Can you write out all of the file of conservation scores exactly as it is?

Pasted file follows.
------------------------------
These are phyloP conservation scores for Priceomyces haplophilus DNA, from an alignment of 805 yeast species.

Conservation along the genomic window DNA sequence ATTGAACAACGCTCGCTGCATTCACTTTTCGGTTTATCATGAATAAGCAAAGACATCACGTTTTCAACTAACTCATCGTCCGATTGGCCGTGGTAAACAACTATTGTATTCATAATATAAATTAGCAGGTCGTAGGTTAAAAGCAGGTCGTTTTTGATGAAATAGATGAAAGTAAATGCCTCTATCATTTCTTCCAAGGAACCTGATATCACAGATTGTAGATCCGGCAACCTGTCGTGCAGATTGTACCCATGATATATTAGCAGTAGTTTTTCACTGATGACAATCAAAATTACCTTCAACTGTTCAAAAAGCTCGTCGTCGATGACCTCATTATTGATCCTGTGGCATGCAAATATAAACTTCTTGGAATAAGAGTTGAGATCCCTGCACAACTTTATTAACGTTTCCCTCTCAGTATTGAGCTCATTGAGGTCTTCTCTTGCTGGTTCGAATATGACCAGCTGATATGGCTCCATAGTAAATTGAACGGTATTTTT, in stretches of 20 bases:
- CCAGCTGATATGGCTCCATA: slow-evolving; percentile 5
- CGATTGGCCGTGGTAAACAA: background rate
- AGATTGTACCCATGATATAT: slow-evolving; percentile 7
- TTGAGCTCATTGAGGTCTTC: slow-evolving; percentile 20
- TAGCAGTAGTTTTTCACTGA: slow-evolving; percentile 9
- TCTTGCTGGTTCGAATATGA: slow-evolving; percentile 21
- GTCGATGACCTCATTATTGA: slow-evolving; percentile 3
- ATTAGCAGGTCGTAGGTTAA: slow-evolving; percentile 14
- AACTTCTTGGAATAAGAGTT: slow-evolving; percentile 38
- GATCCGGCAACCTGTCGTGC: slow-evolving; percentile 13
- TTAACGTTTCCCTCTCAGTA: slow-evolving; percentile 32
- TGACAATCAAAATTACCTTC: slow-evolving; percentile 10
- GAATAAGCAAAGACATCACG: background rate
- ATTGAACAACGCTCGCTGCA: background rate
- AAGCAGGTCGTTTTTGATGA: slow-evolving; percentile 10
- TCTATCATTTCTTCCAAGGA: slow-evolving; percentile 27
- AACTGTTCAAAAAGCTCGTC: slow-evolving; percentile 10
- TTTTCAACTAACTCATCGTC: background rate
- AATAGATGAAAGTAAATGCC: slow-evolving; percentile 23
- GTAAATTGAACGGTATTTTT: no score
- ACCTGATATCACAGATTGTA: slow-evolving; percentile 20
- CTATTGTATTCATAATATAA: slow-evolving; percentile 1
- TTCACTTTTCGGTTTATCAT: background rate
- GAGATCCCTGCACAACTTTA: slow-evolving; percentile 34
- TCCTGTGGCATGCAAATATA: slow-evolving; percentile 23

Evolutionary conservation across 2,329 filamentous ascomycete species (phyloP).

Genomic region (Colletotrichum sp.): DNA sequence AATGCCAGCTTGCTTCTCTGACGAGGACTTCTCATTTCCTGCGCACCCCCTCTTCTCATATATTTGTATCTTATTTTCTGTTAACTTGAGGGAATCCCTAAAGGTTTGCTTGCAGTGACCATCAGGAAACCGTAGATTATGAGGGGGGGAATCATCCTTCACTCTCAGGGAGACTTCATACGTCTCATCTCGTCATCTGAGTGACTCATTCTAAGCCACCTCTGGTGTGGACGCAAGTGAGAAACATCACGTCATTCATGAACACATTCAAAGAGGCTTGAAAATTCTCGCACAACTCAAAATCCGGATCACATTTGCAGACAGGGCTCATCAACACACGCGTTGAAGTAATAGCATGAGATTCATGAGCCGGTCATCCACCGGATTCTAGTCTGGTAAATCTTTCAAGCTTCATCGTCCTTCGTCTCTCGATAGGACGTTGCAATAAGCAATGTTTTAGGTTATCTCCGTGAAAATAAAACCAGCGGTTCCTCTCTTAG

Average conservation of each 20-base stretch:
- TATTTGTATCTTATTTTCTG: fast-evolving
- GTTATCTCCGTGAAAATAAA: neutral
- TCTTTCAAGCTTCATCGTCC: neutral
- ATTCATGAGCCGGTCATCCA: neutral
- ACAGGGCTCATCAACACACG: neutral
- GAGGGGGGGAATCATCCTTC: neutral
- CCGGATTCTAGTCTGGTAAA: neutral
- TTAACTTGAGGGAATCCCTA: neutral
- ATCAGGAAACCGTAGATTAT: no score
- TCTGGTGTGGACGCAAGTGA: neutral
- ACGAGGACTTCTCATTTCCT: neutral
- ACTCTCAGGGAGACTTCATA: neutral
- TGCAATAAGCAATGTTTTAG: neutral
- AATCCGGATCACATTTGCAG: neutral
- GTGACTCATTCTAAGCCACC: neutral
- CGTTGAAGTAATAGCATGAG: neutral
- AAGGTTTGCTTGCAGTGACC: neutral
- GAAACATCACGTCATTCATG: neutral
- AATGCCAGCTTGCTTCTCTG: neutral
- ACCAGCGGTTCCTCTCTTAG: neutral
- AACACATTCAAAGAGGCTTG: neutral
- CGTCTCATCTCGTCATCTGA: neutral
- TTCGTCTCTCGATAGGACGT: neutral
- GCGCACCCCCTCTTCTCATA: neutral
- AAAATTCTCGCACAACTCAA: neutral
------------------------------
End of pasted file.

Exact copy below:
These are phyloP conservation scores for Priceomyces haplophilus DNA, from an alignment of 805 yeast species.

Conservation along the genomic window DNA sequence ATTGAACAACGCTCGCTGCATTCACTTTTCGGTTTATCATGAATAAGCAAAGACATCACGTTTTCAACTAACTCATCGTCCGATTGGCCGTGGTAAACAACTATTGTATTCATAATATAAATTAGCAGGTCGTAGGTTAAAAGCAGGTCGTTTTTGATGAAATAGATGAAAGTAAATGCCTCTATCATTTCTTCCAAGGAACCTGATATCACAGATTGTAGATCCGGCAACCTGTCGTGCAGATTGTACCCATGATATATTAGCAGTAGTTTTTCACTGATGACAATCAAAATTACCTTCAACTGTTCAAAAAGCTCGTCGTCGATGACCTCATTATTGATCCTGTGGCATGCAAATATAAACTTCTTGGAATAAGAGTTGAGATCCCTGCACAACTTTATTAACGTTTCCCTCTCAGTATTGAGCTCATTGAGGTCTTCTCTTGCTGGTTCGAATATGACCAGCTGATATGGCTCCATAGTAAATTGAACGGTATTTTT, in stretches of 20 bases:
- CCAGCTGATATGGCTCCATA: slow-evolving; percentile 5
- CGATTGGCCGTGGTAAACAA: background rate
- AGATTGTACCCATGATATAT: slow-evolving; percentile 7
- TTGAGCTCATTGAGGTCTTC: slow-evolving; percentile 20
- TAGCAGTAGTTTTTCACTGA: slow-evolving; percentile 9
- TCTTGCTGGTTCGAATATGA: slow-evolving; percentile 21
- GTCGATGACCTCATTATTGA: slow-evolving; percentile 3
- ATTAGCAGGTCGTAGGTTAA: slow-evolving; percentile 14
- AACTTCTTGGAATAAGAGTT: slow-evolving; percentile 38
- GATCCGGCAACCTGTCGTGC: slow-evolving; percentile 13
- TTAACGTTTCCCTCTCAGTA: slow-evolving; percentile 32
- TGACAATCAAAATTACCTTC: slow-evolving; percentile 10
- GAATAAGCAAAGACATCACG: background rate
- ATTGAACAACGCTCGCTGCA: background rate
- AAGCAGGTCGTTTTTGATGA: slow-evolving; percentile 10
- TCTATCATTTCTTCCAAGGA: slow-evolving; percentile 27
- AACTGTTCAAAAAGCTCGTC: slow-evolving; percentile 10
- TTTTCAACTAACTCATCGTC: background rate
- AATAGATGAAAGTAAATGCC: slow-evolving; percentile 23
- GTAAATTGAACGGTATTTTT: no score
- ACCTGATATCACAGATTGTA: slow-evolving; percentile 20
- CTATTGTATTCATAATATAA: slow-evolving; percentile 1
- TTCACTTTTCGGTTTATCAT: background rate
- GAGATCCCTGCACAACTTTA: slow-evolving; percentile 34
- TCCTGTGGCATGCAAATATA: slow-evolving; percentile 23

Evolutionary conservation across 2,329 filamentous ascomycete species (phyloP).

Genomic region (Colletotrichum sp.): DNA sequence AATGCCAGCTTGCTTCTCTGACGAGGACTTCTCATTTCCTGCGCACCCCCTCTTCTCATATATTTGTATCTTATTTTCTGTTAACTTGAGGGAATCCCTAAAGGTTTGCTTGCAGTGACCATCAGGAAACCGTAGATTATGAGGGGGGGAATCATCCTTCACTCTCAGGGAGACTTCATACGTCTCATCTCGTCATCTGAGTGACTCATTCTAAGCCACCTCTGGTGTGGACGCAAGTGAGAAACATCACGTCATTCATGAACACATTCAAAGAGGCTTGAAAATTCTCGCACAACTCAAAATCCGGATCACATTTGCAGACAGGGCTCATCAACACACGCGTTGAAGTAATAGCATGAGATTCATGAGCCGGTCATCCACCGGATTCTAGTCTGGTAAATCTTTCAAGCTTCATCGTCCTTCGTCTCTCGATAGGACGTTGCAATAAGCAATGTTTTAGGTTATCTCCGTGAAAATAAAACCAGCGGTTCCTCTCTTAG

Average conservation of each 20-base stretch:
- TATTTGTATCTTATTTTCTG: fast-evolving
- GTTATCTCCGTGAAAATAAA: neutral
- TCTTTCAAGCTTCATCGTCC: neutral
- ATTCATGAGCCGGTCATCCA: neutral
- ACAGGGCTCATCAACACACG: neutral
- GAGGGGGGGAATCATCCTTC: neutral
- CCGGATTCTAGTCTGGTAAA: neutral
- TTAACTTGAGGGAATCCCTA: neutral
- ATCAGGAAACCGTAGATTAT: no score
- TCTGGTGTGGACGCAAGTGA: neutral
- ACGAGGACTTCTCATTTCCT: neutral
- ACTCTCAGGGAGACTTCATA: neutral
- TGCAATAAGCAATGTTTTAG: neutral
- AATCCGGATCACATTTGCAG: neutral
- GTGACTCATTCTAAGCCACC: neutral
- CGTTGAAGTAATAGCATGAG: neutral
- AAGGTTTGCTTGCAGTGACC: neutral
- GAAACATCACGTCATTCATG: neutral
- AATGCCAGCTTGCTTCTCTG: neutral
- ACCAGCGGTTCCTCTCTTAG: neutral
- AACACATTCAAAGAGGCTTG: neutral
- CGTCTCATCTCGTCATCTGA: neutral
- TTCGTCTCTCGATAGGACGT: neutral
- GCGCACCCCCTCTTCTCATA: neutral
- AAAATTCTCGCACAACTCAA: neutral